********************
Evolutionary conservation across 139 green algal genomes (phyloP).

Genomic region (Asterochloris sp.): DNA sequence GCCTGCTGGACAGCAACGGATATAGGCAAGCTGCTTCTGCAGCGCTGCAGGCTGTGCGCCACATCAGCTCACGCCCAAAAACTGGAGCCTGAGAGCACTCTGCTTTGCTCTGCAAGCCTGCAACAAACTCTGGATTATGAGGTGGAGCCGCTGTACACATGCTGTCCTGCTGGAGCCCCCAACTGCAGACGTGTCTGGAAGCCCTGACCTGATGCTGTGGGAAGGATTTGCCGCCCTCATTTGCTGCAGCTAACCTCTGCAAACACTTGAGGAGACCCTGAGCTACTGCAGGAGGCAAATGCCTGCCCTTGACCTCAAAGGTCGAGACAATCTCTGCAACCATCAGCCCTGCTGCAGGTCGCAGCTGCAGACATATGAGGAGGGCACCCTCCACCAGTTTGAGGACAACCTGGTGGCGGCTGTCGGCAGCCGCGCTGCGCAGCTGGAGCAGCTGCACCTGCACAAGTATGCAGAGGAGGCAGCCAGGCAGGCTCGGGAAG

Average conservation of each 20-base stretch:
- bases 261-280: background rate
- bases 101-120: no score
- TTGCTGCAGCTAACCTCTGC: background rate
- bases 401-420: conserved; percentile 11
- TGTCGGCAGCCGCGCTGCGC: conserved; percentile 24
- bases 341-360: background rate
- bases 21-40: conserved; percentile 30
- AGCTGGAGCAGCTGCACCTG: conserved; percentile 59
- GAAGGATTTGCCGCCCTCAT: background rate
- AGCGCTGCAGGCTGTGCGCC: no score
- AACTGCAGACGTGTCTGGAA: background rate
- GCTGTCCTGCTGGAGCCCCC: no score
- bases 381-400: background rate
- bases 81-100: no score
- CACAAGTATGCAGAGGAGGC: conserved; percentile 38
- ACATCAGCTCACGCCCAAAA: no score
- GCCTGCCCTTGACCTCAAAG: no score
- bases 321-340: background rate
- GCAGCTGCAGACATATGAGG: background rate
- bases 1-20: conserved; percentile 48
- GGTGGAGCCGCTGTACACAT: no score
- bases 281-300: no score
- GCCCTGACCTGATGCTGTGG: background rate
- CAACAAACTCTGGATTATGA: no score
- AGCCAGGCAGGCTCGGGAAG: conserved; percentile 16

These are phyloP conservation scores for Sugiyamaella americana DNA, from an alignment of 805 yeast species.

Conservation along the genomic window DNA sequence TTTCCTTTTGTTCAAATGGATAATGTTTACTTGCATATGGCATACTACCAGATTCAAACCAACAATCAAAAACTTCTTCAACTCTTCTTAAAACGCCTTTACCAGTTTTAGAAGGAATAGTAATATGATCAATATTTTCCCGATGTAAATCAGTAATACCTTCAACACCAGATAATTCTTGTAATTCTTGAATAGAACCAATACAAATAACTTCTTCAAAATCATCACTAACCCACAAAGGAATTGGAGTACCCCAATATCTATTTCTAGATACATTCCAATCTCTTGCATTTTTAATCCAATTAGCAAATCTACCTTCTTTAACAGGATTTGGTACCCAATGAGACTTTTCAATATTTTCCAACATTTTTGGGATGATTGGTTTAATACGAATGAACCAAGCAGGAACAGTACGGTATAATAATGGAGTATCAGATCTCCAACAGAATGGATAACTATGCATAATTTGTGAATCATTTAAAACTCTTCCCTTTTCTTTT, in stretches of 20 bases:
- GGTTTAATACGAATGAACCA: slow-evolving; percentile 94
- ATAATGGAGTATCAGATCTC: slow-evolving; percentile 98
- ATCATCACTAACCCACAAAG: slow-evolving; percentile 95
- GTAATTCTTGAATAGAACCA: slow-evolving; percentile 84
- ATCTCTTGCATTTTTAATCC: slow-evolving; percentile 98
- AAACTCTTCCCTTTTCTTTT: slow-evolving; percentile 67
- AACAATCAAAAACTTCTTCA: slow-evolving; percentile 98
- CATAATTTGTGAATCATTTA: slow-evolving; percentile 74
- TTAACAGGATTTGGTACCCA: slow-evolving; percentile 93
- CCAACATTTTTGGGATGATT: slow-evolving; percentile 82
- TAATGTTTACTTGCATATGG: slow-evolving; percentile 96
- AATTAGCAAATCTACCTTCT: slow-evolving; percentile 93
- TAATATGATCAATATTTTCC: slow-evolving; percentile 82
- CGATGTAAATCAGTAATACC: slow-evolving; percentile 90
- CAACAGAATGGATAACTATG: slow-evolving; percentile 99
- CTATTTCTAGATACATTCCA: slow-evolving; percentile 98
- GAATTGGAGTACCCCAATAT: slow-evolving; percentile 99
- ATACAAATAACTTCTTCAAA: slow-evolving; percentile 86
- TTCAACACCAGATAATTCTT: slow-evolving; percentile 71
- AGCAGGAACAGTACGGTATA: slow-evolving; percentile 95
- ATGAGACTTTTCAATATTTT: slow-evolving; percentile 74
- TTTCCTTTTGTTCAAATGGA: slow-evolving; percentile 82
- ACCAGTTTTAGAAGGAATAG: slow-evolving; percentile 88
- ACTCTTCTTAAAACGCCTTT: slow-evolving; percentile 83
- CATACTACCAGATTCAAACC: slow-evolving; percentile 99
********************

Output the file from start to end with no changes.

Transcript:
Evolutionary conservation across 139 green algal genomes (phyloP).

Genomic region (Asterochloris sp.): DNA sequence GCCTGCTGGACAGCAACGGATATAGGCAAGCTGCTTCTGCAGCGCTGCAGGCTGTGCGCCACATCAGCTCACGCCCAAAAACTGGAGCCTGAGAGCACTCTGCTTTGCTCTGCAAGCCTGCAACAAACTCTGGATTATGAGGTGGAGCCGCTGTACACATGCTGTCCTGCTGGAGCCCCCAACTGCAGACGTGTCTGGAAGCCCTGACCTGATGCTGTGGGAAGGATTTGCCGCCCTCATTTGCTGCAGCTAACCTCTGCAAACACTTGAGGAGACCCTGAGCTACTGCAGGAGGCAAATGCCTGCCCTTGACCTCAAAGGTCGAGACAATCTCTGCAACCATCAGCCCTGCTGCAGGTCGCAGCTGCAGACATATGAGGAGGGCACCCTCCACCAGTTTGAGGACAACCTGGTGGCGGCTGTCGGCAGCCGCGCTGCGCAGCTGGAGCAGCTGCACCTGCACAAGTATGCAGAGGAGGCAGCCAGGCAGGCTCGGGAAG

Average conservation of each 20-base stretch:
- bases 261-280: background rate
- bases 101-120: no score
- TTGCTGCAGCTAACCTCTGC: background rate
- bases 401-420: conserved; percentile 11
- TGTCGGCAGCCGCGCTGCGC: conserved; percentile 24
- bases 341-360: background rate
- bases 21-40: conserved; percentile 30
- AGCTGGAGCAGCTGCACCTG: conserved; percentile 59
- GAAGGATTTGCCGCCCTCAT: background rate
- AGCGCTGCAGGCTGTGCGCC: no score
- AACTGCAGACGTGTCTGGAA: background rate
- GCTGTCCTGCTGGAGCCCCC: no score
- bases 381-400: background rate
- bases 81-100: no score
- CACAAGTATGCAGAGGAGGC: conserved; percentile 38
- ACATCAGCTCACGCCCAAAA: no score
- GCCTGCCCTTGACCTCAAAG: no score
- bases 321-340: background rate
- GCAGCTGCAGACATATGAGG: background rate
- bases 1-20: conserved; percentile 48
- GGTGGAGCCGCTGTACACAT: no score
- bases 281-300: no score
- GCCCTGACCTGATGCTGTGG: background rate
- CAACAAACTCTGGATTATGA: no score
- AGCCAGGCAGGCTCGGGAAG: conserved; percentile 16

These are phyloP conservation scores for Sugiyamaella americana DNA, from an alignment of 805 yeast species.

Conservation along the genomic window DNA sequence TTTCCTTTTGTTCAAATGGATAATGTTTACTTGCATATGGCATACTACCAGATTCAAACCAACAATCAAAAACTTCTTCAACTCTTCTTAAAACGCCTTTACCAGTTTTAGAAGGAATAGTAATATGATCAATATTTTCCCGATGTAAATCAGTAATACCTTCAACACCAGATAATTCTTGTAATTCTTGAATAGAACCAATACAAATAACTTCTTCAAAATCATCACTAACCCACAAAGGAATTGGAGTACCCCAATATCTATTTCTAGATACATTCCAATCTCTTGCATTTTTAATCCAATTAGCAAATCTACCTTCTTTAACAGGATTTGGTACCCAATGAGACTTTTCAATATTTTCCAACATTTTTGGGATGATTGGTTTAATACGAATGAACCAAGCAGGAACAGTACGGTATAATAATGGAGTATCAGATCTCCAACAGAATGGATAACTATGCATAATTTGTGAATCATTTAAAACTCTTCCCTTTTCTTTT, in stretches of 20 bases:
- GGTTTAATACGAATGAACCA: slow-evolving; percentile 94
- ATAATGGAGTATCAGATCTC: slow-evolving; percentile 98
- ATCATCACTAACCCACAAAG: slow-evolving; percentile 95
- GTAATTCTTGAATAGAACCA: slow-evolving; percentile 84
- ATCTCTTGCATTTTTAATCC: slow-evolving; percentile 98
- AAACTCTTCCCTTTTCTTTT: slow-evolving; percentile 67
- AACAATCAAAAACTTCTTCA: slow-evolving; percentile 98
- CATAATTTGTGAATCATTTA: slow-evolving; percentile 74
- TTAACAGGATTTGGTACCCA: slow-evolving; percentile 93
- CCAACATTTTTGGGATGATT: slow-evolving; percentile 82
- TAATGTTTACTTGCATATGG: slow-evolving; percentile 96
- AATTAGCAAATCTACCTTCT: slow-evolving; percentile 93
- TAATATGATCAATATTTTCC: slow-evolving; percentile 82
- CGATGTAAATCAGTAATACC: slow-evolving; percentile 90
- CAACAGAATGGATAACTATG: slow-evolving; percentile 99
- CTATTTCTAGATACATTCCA: slow-evolving; percentile 98
- GAATTGGAGTACCCCAATAT: slow-evolving; percentile 99
- ATACAAATAACTTCTTCAAA: slow-evolving; percentile 86
- TTCAACACCAGATAATTCTT: slow-evolving; percentile 71
- AGCAGGAACAGTACGGTATA: slow-evolving; percentile 95
- ATGAGACTTTTCAATATTTT: slow-evolving; percentile 74
- TTTCCTTTTGTTCAAATGGA: slow-evolving; percentile 82
- ACCAGTTTTAGAAGGAATAG: slow-evolving; percentile 88
- ACTCTTCTTAAAACGCCTTT: slow-evolving; percentile 83
- CATACTACCAGATTCAAACC: slow-evolving; percentile 99